This Holiday Season Is a Reminder That Workers Need Federally-Protected Paid Time Off

December 13, 2023

The holidays are coming up and many Americans are looking forward to some time off. Unfortunately, some workers may not be able to take vacation, while others may take time off and receive no pay. The United States stands as an outlier among rich countries and even many much poorer countries when it comes to mandated paid time off for holidays or vacations — creating a financial burden for many workers who do take time off.

Note: Worker benefits generally reflect those for full-time, full-year private sector employees, working a five-day week, who have been working for their current employer for one year. Data as of January 2020.
Source: OECD Family Database, Table PF2.3.A.

The figure shows data collected from the Organisation for Economic Co-operation and Development (OECD) on the number of days of paid vacation and paid holidays workers are entitled to across 42 countries.1 While the US recognizes 12 holidays, mandated pay for those holidays only applies to the federal government workforce. Universal leave policy does not exist in the US, even as there are some states and a few cities that have mandated policies for workers to accrue hours of paid time off for paid sick leave or general leave.2

For the majority of workers in the US, paid time off for holidays and vacations (and any other paid leave) is entirely at the discretion of their employer. This explains why there is such a wide variation in access to paid leave across the US workforce. Data from the Bureau of Labor Statistics (BLS) National Compensation Survey reports workers’ access rates to an array of employee benefits — including instances of both paid vacation and holiday leave. These data show access to both paid vacation and holiday leave varies greatly across occupations, industries, full- and part-time status, union representation, and wage levels.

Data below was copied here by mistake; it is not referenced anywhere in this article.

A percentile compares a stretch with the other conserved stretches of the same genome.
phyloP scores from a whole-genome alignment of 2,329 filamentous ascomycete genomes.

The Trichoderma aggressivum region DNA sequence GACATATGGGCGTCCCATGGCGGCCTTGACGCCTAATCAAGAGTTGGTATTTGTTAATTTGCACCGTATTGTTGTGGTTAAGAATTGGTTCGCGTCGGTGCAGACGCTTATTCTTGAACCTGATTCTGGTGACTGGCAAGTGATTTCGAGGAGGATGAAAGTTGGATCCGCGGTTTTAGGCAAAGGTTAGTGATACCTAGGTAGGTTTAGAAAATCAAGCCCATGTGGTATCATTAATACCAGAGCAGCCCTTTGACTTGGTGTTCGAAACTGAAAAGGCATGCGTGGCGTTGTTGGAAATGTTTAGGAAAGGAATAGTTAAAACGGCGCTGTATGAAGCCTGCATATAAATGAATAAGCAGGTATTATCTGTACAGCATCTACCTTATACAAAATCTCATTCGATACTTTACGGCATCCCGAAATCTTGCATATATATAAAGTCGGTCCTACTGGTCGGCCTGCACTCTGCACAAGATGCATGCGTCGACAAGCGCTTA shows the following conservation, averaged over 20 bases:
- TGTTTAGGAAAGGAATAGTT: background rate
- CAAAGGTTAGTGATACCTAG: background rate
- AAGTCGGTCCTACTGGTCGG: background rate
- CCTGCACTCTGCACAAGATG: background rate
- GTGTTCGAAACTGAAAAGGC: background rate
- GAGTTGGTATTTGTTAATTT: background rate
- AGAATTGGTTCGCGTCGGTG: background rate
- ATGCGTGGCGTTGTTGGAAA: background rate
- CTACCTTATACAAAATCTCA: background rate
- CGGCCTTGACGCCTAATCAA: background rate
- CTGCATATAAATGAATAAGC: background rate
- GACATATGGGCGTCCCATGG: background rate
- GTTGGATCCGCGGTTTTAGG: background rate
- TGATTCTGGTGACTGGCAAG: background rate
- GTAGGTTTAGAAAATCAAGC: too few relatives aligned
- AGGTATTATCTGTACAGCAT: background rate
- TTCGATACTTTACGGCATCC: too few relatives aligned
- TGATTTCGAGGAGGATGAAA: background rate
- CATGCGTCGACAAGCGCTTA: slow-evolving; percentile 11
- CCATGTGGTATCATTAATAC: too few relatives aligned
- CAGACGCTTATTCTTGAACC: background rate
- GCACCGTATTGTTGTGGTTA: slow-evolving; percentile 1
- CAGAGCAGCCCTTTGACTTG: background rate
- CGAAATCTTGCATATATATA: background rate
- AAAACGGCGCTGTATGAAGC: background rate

Three out of four workers (75 percent), on average, have access to both paid vacation and paid holiday leave, where access is defined as a worker having at least one day each of paid vacation and paid holiday leave per year. Of those with paid leave for vacations and holidays, the number of days available varies greatly across the workforce. For instance, 44 percent of US workers with at least 20 years of service to a place of employment have fewer than 20 days of vacation.

Access to both paid vacation and holiday leave varies significantly depending on occupation and industry sector, as well as employment circumstances. Just 46 percent of those in service occupations have access compared to 96 percent of those in management, business, and financial occupations — exhibiting a remarkable 50-percentage point difference between these two groups of workers.

There is also a staggering 55 percentage-point gap between those who work full-time (88 percent) and those who work part-time (33 percent). Across wage categories, 93 percent of those in the highest paid 10 percent of the workforce receive access, a rate that falls to just 48 percent for the lowest paid 10 percent. As is typical, being a unionized worker helps. Eighty-eight percent of unionized workers have access, compared to only 73 percent for their non-unionized counterparts. Establishment size matters, too. The smallest firms (employing one to 49 workers) have a 66 percent rate of access, compared to an 89 percent rate for the largest firms (500 or more workers).

These vastly different rates of access to paid holiday and vacation leave are why it is imperative to establish a legal baseline of universally-mandated access to ample paid leave.

Paid leave for holidays and vacation are essential components of a good life-work balance. There are benefits to both workers and their employers of paid time off. The benefits of paid leave have been shown to be associated with reduced depression diagnosis and improved employee morale, hiring, and retention. Our peer countries and many other countries much poorer than we are ensure that their workers have mandated time off that is paid — the US could certainly do much more.

  1. Note this reflects private sector-full time employees who have been with their employer for a year or longer.
  2. See: Paid sick leave laws by state

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